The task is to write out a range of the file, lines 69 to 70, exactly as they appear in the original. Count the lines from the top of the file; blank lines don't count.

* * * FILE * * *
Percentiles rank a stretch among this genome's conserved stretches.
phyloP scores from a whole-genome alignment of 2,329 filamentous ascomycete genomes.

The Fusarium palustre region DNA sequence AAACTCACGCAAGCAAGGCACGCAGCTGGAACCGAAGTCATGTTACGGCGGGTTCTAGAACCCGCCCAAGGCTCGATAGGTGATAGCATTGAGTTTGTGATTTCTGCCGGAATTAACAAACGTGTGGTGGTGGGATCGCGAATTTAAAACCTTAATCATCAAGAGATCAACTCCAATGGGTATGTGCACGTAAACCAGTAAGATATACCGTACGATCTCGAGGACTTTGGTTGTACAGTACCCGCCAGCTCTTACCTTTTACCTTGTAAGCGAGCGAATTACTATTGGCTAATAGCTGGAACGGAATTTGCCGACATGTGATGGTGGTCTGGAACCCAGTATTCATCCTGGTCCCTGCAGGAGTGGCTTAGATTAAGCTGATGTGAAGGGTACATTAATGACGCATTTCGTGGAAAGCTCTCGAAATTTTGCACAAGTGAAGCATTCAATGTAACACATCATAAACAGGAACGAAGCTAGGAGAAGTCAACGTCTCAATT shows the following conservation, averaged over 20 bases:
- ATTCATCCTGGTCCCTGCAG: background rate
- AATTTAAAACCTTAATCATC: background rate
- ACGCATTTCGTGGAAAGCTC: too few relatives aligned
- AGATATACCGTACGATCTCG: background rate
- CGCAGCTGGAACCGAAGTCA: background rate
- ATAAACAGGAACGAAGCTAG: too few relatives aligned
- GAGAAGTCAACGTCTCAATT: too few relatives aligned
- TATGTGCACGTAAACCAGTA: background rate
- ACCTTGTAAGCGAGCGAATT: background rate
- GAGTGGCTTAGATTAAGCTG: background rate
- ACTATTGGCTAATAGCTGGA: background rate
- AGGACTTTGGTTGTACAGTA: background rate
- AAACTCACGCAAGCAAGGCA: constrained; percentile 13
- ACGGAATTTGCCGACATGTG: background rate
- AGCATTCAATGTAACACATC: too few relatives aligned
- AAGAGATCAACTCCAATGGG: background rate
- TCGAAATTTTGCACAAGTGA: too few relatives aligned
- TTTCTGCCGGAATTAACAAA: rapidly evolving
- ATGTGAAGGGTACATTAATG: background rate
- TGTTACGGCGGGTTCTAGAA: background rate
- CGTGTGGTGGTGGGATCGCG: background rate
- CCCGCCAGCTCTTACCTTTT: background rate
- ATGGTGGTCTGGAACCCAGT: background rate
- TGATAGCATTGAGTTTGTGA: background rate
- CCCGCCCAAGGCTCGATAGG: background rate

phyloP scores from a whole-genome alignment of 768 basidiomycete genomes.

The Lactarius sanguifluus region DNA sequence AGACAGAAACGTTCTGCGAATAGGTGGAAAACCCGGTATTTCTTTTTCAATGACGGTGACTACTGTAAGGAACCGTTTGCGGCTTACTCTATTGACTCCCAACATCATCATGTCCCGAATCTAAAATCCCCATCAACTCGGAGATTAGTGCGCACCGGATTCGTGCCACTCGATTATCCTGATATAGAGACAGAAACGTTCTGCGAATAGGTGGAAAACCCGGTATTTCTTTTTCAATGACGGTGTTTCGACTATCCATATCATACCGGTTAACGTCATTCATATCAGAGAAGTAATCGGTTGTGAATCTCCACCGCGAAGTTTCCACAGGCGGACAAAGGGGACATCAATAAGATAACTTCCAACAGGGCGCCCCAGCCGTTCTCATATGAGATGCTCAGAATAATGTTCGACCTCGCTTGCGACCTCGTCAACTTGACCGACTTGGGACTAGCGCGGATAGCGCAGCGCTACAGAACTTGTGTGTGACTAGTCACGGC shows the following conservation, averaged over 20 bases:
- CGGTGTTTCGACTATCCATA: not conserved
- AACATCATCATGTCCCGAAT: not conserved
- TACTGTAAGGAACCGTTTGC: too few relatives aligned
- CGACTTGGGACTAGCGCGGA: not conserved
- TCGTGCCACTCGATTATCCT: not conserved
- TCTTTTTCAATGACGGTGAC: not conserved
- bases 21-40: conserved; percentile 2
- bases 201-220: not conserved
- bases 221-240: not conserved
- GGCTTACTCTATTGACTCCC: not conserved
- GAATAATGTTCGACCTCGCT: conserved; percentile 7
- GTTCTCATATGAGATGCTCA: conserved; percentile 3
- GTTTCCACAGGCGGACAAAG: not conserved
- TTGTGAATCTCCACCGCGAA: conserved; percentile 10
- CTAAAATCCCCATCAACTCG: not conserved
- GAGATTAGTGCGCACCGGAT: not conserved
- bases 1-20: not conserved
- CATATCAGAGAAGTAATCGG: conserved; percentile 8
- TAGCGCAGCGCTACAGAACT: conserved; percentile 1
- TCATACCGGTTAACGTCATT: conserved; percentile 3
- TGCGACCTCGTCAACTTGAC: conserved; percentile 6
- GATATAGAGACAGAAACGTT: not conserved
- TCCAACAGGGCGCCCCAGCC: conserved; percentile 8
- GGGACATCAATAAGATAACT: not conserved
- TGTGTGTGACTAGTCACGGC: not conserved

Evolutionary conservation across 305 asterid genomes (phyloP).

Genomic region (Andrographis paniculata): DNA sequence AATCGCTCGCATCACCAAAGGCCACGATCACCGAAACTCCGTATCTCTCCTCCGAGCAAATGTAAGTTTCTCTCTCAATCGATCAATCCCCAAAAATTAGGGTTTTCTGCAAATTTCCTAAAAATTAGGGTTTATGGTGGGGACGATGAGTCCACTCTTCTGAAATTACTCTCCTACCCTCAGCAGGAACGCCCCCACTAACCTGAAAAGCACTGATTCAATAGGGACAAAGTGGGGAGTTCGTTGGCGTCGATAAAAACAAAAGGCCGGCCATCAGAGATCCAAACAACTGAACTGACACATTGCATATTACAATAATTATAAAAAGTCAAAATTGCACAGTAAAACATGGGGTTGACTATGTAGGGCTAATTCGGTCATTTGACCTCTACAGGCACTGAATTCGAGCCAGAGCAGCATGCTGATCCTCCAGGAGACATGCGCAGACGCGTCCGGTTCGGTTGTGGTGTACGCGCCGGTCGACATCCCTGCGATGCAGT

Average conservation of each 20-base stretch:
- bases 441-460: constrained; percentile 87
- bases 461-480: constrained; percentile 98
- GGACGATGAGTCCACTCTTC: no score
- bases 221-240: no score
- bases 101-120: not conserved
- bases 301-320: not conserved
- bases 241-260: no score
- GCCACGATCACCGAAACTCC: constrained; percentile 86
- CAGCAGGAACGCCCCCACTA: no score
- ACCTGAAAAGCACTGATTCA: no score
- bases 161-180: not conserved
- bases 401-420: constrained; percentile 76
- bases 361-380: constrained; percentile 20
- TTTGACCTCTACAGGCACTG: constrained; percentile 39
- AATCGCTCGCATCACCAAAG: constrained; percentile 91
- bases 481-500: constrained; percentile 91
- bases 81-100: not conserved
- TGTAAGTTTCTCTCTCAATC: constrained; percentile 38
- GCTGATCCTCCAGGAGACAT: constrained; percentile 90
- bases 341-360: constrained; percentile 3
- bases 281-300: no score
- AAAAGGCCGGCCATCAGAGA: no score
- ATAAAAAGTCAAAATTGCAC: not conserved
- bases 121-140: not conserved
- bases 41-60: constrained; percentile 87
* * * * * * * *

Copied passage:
- bases 161-180: not conserved
- bases 401-420: constrained; percentile 76